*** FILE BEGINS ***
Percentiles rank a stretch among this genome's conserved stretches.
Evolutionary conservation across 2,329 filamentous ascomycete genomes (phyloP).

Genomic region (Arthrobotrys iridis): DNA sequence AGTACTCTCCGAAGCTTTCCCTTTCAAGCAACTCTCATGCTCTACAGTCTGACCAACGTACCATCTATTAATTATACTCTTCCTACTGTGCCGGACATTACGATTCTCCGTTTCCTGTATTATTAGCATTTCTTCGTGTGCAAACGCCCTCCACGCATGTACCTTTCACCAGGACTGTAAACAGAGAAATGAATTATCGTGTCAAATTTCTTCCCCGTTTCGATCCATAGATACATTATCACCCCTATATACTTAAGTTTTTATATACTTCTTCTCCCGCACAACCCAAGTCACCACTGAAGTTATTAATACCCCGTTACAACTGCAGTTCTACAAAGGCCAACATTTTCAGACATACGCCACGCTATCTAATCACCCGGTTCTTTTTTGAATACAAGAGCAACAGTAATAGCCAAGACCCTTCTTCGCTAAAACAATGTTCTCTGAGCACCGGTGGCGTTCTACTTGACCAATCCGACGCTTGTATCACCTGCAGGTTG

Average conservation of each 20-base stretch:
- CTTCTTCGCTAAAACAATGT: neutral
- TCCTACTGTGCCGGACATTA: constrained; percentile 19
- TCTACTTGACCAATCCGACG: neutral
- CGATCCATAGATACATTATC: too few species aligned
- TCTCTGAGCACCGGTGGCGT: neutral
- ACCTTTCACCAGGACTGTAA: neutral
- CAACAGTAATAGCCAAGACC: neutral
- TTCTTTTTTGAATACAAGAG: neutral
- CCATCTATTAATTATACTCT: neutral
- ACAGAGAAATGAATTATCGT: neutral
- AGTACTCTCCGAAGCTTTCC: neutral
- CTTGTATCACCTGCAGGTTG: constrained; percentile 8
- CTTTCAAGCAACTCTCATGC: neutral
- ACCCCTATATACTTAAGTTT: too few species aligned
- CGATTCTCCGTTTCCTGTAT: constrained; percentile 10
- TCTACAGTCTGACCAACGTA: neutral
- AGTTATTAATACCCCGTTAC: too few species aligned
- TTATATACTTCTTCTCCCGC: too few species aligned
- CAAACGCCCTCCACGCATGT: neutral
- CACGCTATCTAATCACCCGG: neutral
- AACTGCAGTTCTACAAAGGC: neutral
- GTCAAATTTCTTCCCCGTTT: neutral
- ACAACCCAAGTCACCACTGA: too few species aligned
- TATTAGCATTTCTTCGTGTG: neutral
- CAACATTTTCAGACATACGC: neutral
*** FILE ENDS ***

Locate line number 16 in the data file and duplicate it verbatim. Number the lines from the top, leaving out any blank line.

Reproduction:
- CTTGTATCACCTGCAGGTTG: constrained; percentile 8